The data seems mixed on the touchy subject of unmarried couples merging their bank accounts together.
On the upside, cohabitating partners who mingle their money accounts can expect more “positive interactions” and can experience “evidence of clear communication” according to a new study from the Journal of Personality and Social Psychology.
On the downside, couples who share bank accounts take a risk in doing so. A recent study on the topic concluded that 46% of “sharers” don’t know their partner’s credit score and 25% don’t know the amount of their partner’s debt. Another one in six partners took cash from the account and didn’t pay it back after a breakup.
“The decision of whether or not to combine finances with your partner is a big step,” said Heather Housley, a consumer investments director. “Sharing a bank account can affect your finances in many ways, both good and bad.”
On one hand, it can simplify your financial life by making it easier to pay shared expenses such as rent and utilities, and groceries. “It can also help you meet minimum balance requirements which could waive account maintenance fees and/or more easily save toward shared goals, like a vacation or new home,” Housley said. “However, combining finances can also mean reducing your individual privacy and future withdrawals without joint consent.”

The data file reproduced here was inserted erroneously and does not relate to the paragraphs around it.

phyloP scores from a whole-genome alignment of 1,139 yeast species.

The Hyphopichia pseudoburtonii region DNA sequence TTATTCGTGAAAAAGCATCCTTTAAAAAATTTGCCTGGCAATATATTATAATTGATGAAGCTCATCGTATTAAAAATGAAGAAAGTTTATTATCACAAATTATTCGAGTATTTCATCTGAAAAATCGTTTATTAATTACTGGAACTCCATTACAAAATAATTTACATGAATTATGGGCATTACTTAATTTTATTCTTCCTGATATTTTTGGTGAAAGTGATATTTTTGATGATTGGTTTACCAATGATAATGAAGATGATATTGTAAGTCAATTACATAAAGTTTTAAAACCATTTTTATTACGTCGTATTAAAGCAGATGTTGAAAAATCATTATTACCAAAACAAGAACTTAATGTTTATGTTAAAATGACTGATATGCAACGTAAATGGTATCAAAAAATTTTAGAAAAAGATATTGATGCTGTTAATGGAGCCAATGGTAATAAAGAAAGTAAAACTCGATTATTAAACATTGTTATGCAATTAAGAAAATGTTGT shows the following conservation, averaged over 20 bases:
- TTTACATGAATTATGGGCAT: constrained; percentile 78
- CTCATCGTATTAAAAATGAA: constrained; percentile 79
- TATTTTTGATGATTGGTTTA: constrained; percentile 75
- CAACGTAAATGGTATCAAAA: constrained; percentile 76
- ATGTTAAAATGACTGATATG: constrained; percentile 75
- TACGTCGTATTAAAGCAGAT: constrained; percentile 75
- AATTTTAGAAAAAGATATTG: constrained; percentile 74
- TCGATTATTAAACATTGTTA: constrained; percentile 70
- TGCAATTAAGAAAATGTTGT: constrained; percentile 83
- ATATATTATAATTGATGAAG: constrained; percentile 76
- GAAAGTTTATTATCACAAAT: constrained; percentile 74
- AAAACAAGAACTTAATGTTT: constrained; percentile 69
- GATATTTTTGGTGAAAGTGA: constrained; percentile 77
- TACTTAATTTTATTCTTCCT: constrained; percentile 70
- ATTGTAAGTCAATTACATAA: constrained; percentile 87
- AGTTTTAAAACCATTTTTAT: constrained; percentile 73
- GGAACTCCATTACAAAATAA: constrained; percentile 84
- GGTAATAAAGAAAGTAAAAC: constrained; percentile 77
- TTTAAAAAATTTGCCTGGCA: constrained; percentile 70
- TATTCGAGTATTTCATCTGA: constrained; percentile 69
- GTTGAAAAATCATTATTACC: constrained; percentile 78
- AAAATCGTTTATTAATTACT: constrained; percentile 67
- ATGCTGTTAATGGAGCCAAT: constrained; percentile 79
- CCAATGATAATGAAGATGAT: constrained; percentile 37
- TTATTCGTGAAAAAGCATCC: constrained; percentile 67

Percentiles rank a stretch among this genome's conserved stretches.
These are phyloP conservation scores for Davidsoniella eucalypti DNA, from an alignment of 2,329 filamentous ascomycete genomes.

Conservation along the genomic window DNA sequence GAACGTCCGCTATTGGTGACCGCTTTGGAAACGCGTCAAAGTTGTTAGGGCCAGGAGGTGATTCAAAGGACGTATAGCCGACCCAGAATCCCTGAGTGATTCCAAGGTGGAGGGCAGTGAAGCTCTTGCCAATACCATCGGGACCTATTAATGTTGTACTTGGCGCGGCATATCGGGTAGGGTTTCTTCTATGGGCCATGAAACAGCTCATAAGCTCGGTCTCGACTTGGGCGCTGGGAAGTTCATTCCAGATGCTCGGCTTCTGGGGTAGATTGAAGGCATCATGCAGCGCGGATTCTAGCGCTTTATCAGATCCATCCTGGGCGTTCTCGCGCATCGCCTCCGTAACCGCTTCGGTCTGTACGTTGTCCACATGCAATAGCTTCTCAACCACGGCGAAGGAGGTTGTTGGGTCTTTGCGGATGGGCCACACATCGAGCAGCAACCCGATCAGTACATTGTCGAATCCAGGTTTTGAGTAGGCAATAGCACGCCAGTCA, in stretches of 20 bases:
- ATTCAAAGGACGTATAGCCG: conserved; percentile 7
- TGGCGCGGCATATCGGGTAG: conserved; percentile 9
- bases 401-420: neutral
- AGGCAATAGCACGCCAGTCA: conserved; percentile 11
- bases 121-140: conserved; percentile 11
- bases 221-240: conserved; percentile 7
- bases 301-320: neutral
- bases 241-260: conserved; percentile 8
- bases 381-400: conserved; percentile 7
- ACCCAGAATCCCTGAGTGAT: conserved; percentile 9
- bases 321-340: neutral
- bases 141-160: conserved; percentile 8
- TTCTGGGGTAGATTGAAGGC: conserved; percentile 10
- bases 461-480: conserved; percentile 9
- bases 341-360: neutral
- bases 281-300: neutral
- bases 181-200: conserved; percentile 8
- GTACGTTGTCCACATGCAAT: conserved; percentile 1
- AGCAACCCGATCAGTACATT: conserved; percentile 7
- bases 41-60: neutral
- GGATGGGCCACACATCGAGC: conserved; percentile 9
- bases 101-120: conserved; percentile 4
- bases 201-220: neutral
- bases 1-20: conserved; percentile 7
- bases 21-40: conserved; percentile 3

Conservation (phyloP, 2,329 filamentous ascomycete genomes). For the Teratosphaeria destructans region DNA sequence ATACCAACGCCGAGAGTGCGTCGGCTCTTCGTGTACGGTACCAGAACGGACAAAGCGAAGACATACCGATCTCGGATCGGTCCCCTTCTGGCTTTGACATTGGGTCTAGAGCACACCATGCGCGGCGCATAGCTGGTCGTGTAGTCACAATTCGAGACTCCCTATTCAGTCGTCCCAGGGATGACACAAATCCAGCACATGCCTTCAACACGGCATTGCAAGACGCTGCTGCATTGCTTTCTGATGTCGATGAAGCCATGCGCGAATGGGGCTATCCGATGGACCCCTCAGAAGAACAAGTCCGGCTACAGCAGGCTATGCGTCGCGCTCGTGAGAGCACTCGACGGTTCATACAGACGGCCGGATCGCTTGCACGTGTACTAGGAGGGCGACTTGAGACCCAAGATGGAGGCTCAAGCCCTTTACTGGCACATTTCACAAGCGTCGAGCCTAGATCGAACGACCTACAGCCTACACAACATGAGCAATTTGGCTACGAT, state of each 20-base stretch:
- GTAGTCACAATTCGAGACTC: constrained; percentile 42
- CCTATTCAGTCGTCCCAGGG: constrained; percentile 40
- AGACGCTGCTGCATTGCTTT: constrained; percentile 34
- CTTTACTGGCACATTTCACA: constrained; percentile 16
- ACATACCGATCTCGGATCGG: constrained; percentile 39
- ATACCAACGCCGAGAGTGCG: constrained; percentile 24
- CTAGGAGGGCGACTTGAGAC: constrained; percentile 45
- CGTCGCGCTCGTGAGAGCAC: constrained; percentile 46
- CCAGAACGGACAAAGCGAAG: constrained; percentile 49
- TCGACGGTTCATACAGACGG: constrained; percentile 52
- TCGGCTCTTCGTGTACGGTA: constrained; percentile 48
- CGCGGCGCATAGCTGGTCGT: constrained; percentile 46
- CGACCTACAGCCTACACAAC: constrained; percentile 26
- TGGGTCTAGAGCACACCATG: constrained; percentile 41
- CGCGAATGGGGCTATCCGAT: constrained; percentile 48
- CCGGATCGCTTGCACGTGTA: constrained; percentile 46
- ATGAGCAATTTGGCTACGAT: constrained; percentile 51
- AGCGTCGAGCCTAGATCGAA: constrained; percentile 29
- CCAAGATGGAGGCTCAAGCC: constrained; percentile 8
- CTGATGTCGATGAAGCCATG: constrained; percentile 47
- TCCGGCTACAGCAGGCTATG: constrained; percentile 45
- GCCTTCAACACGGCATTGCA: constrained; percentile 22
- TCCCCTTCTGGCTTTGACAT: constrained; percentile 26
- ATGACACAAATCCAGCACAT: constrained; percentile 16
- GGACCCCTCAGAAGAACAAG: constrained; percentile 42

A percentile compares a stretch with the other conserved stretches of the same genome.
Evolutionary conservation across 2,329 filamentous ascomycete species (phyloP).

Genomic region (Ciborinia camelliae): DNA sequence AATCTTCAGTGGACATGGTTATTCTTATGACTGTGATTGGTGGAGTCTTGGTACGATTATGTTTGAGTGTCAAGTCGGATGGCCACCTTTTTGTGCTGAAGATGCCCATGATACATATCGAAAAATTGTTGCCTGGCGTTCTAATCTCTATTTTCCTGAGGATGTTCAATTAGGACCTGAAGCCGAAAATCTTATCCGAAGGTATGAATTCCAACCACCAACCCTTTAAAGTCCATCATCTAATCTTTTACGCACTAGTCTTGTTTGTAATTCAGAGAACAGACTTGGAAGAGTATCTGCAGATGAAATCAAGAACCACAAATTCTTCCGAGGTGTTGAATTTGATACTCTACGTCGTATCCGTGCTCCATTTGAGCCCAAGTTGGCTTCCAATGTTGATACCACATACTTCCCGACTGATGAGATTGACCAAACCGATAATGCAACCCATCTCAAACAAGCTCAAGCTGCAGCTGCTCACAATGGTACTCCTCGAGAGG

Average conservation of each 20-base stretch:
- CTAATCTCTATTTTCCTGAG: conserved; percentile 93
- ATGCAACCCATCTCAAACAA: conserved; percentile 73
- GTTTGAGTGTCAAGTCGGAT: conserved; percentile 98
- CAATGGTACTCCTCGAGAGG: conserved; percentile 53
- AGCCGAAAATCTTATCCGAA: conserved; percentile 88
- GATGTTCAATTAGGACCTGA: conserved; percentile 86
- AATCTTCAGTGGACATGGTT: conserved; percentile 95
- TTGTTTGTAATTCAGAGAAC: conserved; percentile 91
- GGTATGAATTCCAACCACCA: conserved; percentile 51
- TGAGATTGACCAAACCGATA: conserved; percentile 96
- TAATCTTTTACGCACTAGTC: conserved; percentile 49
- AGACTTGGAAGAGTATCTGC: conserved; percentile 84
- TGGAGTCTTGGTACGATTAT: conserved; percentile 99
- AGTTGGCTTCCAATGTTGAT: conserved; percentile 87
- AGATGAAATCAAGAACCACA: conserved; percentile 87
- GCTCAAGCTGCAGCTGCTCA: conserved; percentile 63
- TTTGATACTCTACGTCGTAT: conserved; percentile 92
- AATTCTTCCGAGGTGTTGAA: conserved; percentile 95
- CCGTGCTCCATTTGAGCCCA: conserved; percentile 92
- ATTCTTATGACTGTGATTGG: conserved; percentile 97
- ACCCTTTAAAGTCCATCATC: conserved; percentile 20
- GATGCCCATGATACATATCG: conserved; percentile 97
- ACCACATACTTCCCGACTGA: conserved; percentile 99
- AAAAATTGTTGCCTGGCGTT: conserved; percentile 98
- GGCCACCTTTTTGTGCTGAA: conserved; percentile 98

Other household finance experts agree, adding that there’s no specific blueprint for commingling cash in a relationship – just bad outcomes if it’s all not done correctly.
“The upsides include easier bill payments, streamlined budgeting, and fostering a sense of shared responsibility,” said Laura Wasser, a divorce lawyer and chief of divorce evolution at Divorce.com. “However, the downsides can include a lack of financial independence, potential disagreements on spending habits, and complications in the event of a breakup.”
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Many couples also have a mix of combined and separate finances and that’s fine, too.
“A couple may have joint checking and savings accounts but keep separate credit cards so that each person can build their own credit,” Housley said. “There is no one size fits all – it’s all about open communication to decide what is right for your relationship.”
Taking the long view is always a good idea, too.
“Regardless of the financial decision – from buying a house to sharing a bank account, each of the life choices a couple decides to pursue will have ramifications on other choices,” said Doug Dahmer, founder of Retirement Navigator, a financial services platform for people planning for their retirement. “More of one thing usually means less of another, and compromises must be made by both parties.”
“As folks age, they’ll also need to take in mind that they will have other limiting resources as well – time, energy, attention, health, relationships, and talents,” Dahmer added.
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